Kir6.2 and SUR1 both are expressed in all endocrine cells in pancreatic islets (15,16). Because Kir6.2 subunits form the K+ ion-selective pore of the channel (3), mice lacking KATP channel function can be generated by genetic disruption of Kir6.2 (17). Both whole-cell and single-cell recordings show KATP channel activity to be completely absent in the pancreatic β-cells of Kir6.2 null mice, demonstrating that the Kir6.2 subunits are essential for β-cell KATP channel function. Although Kir6.2 null mice show transient hypoglycemia as neonates, blood glucose levels of Kir6.2 null mice as adults are not significantly different from those of wild-type mice in the nonfasting state. The insulin response to glucose in vivo is impaired in Kir6.2 null mice, as evaluated by an intraperitoneal glucose tolerance test. The resting membrane potential of Kir6.2 null β-cells is significantly higher than in wild-type β-cells. In the presence of low glucose (2.8 mmol/l), repetitive bursts of action potential were frequently found in Kir6.2 null β-cells. In contrast to control β-cells, high glucose did not alter the membrane potential of Kir6.2 null β-cells. The basal levels of [Ca2+]i in single β-cells were significantly elevated in Kir6.2 null β-cells. However, neither high glucose nor tolbutamide elicited any change in [Ca2+]i in Kir6.2 null β-cells. Thus, the rise in normal pancreatic β-cells of [Ca2+]i elicited by both glucose and tolbutamide requires closure of the KATP channels, and the KATP channels in pancreatic β-cells are crucial in determining both membrane potential and Ca2+ influx. In contrast, acetylcholine or high K+ stimulation increased [Ca2+]i in Kir6.2 null β-cells to levels comparable to those in control β-cells, suggesting that intracellular calcium mobilization from inositol 1,4,5-triphosphate-sensitive Ca2+ stores and Ca2+ influx through VDCCs are independent of KATP channel activity. The insulin secretory responses to glucose and tolbutamide were determined using both batch incubation and perifusion of pancreatic islets of adult mice (17). Neither glucose nor tolbutamide elicited significant insulin secretion in Kir6.2 null mice, demonstrating that the KATP channels in β-cells are required in both glucose- and sulfonylurea-induced insulin secretion.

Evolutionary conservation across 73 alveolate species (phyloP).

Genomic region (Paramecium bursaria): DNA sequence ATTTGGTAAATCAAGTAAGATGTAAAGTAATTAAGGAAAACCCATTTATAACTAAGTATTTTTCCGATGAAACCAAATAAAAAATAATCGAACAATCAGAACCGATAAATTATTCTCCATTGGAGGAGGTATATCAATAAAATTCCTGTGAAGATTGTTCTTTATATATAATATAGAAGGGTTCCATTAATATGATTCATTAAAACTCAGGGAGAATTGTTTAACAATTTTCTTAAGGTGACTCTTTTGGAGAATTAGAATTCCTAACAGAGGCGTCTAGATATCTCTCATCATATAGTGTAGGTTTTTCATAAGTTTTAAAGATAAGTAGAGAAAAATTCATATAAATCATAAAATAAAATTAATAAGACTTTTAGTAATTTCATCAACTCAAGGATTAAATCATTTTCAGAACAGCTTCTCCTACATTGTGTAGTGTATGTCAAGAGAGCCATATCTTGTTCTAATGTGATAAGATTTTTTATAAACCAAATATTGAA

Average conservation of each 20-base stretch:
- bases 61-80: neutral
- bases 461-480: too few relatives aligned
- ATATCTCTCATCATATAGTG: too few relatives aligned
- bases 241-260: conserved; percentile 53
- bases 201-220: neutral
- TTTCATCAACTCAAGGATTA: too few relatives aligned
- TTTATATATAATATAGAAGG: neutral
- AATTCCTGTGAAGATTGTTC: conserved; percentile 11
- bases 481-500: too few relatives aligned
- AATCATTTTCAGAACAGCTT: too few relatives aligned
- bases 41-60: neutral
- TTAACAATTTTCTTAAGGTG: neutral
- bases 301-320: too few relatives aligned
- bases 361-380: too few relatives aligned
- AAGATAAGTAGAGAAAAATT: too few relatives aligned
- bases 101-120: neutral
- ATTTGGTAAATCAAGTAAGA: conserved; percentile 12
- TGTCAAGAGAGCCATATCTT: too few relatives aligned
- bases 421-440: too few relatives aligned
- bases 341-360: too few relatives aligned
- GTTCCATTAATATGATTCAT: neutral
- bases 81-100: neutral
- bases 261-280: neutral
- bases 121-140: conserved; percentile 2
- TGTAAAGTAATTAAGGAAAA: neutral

Kir6.2 null mice show markedly delayed recovery from insulin-induced systemic hypoglycemia, suggesting impaired secretion of counterregulatory hormones such as glucagon and catecholamines. While epinephrine secretion in response to insulin-induced hypoglycemia in Kir6.2 null mice is similar to that in wild-type in vivo, glucagon secretion is markedly reduced (18). Glucagon secretion from isolated pancreatic islets in response to change from high to low glucose concentration is similar in Kir6.2 null and wild-type mice. In addition, glucagon response to carbachol, a synthetic choline ester, is somewhat enhanced in Kir6.2 null mice compared with wild-type mice. These findings indicate that the primary defect in glucagon secretion in Kir6.2 null mice is upstream of the α-cells. Neuroglycopenia is known to stimulate glucagon secretion through activation of autonomic neurons in the brain. 2-Deoxyglucose (2DG) induces neuroglycopenia in the hypothalamus, thereby stimulating glucagon secretion (19). In contrast to wild-type mice, there is almost no glucagon secretion in response to intracerebroventricularly injected 2DG in Kir6.2 null mice. In the ventromedial hypothalamus (VMH), a subset of neurons known as glucose-responsive neurons (GRNs) increase their firing rate in response to elevated extracellular glucose (20). Wild-type VMH neurons show a twofold increase in spontaneous discharge rate in response to high glucose, while Kir6.2 null VMH neurons display no change in spontaneous discharge rate. Kir6.2 null VMH neurons show higher discharge rate at low glucose than wild-type neurons. In addition, dialysis with an ATP-free solution does not activate K+ currents in Kir6.2 null VMH neurons. These findings show that Kir6.2-containing KATP channels are required for glucose responsiveness of GRNs. Single-cell RT-PCR analysis demonstrates that VMH KATP channels comprise Kir6.2 and SUR1, the same composition as the β-cell KATP channel. Accordingly, Kir6.2/SUR1 KATP channels in both pancreatic β-cell and hypothalamus participate in the control of blood glucose level (18). As the blood glucose level rises, inhibition of the KATP channels in pancreatic β-cells induces insulin secretion, thereby lowering the glucose level. As the blood glucose level falls, activation of the KATP channels in the GRNs of the hypothalamus triggers glucagon secretion, most likely through stimulation of autonomic input to the pancreatic α-cells (21), thereby raising the glucose level. In addition to their involvement in glucagon secretion, hypothalamic KATP channels also are involved in acute food intake (18).